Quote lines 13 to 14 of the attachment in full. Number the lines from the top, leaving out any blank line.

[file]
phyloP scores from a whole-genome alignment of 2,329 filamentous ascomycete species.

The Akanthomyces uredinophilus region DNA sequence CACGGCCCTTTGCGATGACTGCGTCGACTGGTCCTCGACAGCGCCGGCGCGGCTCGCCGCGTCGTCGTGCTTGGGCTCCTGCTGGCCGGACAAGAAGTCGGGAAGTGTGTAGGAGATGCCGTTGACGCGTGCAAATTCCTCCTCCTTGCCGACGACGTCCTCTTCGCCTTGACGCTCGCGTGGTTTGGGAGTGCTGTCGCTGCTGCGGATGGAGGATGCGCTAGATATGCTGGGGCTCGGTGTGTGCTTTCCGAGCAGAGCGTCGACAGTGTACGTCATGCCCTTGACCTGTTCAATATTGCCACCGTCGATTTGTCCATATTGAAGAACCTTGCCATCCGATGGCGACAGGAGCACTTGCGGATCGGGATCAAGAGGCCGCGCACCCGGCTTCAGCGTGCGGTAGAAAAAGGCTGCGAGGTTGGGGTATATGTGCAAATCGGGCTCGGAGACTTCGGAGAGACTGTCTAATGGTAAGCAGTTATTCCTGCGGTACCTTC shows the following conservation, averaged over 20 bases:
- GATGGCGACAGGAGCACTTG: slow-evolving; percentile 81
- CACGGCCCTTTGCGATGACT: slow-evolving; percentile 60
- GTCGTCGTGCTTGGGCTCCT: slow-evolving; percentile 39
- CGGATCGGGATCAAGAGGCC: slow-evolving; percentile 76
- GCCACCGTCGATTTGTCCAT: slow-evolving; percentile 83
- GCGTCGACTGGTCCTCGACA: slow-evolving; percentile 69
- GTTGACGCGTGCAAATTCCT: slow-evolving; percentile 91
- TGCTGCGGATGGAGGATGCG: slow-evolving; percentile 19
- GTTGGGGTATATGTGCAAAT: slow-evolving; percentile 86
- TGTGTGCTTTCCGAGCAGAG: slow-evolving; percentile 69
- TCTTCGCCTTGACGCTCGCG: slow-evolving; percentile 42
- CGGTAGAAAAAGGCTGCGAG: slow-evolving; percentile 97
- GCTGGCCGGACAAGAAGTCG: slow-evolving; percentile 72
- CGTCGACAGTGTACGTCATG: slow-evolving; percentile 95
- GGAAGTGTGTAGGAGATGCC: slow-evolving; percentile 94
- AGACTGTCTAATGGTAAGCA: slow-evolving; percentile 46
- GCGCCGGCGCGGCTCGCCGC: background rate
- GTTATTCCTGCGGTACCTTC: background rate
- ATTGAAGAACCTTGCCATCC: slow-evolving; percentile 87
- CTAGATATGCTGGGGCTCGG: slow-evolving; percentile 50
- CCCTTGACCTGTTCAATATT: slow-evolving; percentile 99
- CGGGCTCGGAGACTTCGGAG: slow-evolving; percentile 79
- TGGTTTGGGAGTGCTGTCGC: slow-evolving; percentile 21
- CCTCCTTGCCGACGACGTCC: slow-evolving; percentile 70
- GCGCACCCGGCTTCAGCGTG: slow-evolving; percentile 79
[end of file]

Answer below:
- TCTTCGCCTTGACGCTCGCG: slow-evolving; percentile 42
- CGGTAGAAAAAGGCTGCGAG: slow-evolving; percentile 97